You could easily miss that today is Columbus Day. Weirdest national holiday ever.
This summer I spent some time trying to teach Yeshumnesh a little American history. I think the greatest thing we learned is that I’m not a very good teacher. But we started off by going back to Columbus and I quickly realized how Euro-centric history is. I kept finding myself using words like “discovered” and “new world” and the rest, which is just bizarre considering all the indigenous people who had been living in this “new world” for centuries.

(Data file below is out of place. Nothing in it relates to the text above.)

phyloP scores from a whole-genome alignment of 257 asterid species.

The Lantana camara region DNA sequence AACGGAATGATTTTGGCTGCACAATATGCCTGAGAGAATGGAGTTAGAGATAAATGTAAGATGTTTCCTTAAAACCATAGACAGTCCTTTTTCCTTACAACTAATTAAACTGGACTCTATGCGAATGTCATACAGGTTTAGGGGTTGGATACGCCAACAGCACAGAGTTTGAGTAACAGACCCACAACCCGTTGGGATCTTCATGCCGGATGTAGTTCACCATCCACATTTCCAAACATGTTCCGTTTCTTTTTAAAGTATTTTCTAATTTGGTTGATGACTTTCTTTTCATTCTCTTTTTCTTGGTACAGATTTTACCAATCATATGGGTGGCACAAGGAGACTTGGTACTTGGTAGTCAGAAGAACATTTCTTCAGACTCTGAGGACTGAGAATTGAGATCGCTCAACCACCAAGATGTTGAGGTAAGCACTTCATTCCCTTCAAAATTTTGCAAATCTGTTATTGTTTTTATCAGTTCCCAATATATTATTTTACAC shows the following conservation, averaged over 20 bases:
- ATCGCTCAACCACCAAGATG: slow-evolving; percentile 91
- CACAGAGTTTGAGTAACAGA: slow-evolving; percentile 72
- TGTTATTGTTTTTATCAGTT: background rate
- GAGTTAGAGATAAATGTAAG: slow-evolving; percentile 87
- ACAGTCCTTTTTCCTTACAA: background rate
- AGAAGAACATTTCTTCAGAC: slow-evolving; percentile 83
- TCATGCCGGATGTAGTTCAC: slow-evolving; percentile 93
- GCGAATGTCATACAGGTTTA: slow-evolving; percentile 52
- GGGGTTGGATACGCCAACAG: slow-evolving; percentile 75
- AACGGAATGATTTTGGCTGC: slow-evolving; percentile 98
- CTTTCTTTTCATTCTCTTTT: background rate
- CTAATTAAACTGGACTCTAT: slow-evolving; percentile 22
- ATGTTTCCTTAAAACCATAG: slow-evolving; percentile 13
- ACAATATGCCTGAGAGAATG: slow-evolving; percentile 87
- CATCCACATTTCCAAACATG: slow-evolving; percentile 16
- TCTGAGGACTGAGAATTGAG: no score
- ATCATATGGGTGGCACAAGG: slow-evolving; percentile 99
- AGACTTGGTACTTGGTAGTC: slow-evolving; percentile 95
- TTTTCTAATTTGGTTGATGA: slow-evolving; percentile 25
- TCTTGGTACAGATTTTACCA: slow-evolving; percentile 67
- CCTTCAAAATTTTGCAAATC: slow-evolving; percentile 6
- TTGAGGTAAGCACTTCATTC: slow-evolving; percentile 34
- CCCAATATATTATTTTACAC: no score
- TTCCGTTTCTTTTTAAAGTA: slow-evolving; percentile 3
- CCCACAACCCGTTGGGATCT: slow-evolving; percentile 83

At the same time you can’t just discount the “discovery,” because it had tremendous implications for everyone. It meant tremendous opportunity and change for the European powers as they squabbled over a new-to-them corner of the world. And it meant genocide, slavery and destruction for the indigenous people who were quickly overwhelmed.
Much of that history is whitewashed when we talk about it and Columbus still gets the credit for “discovering the new world.” My favorite example is a timeline of the history of agriculture in the Americas that begins with Columbus.
I had a little trouble balancing all these issues as I tried to explain the backstory of American history. And in the end we have a holiday for a man who enslaved and brutalized native peoples. I get marking such a dramatic phase shift in history, but I wonder if focusing on the lone man is the best approach.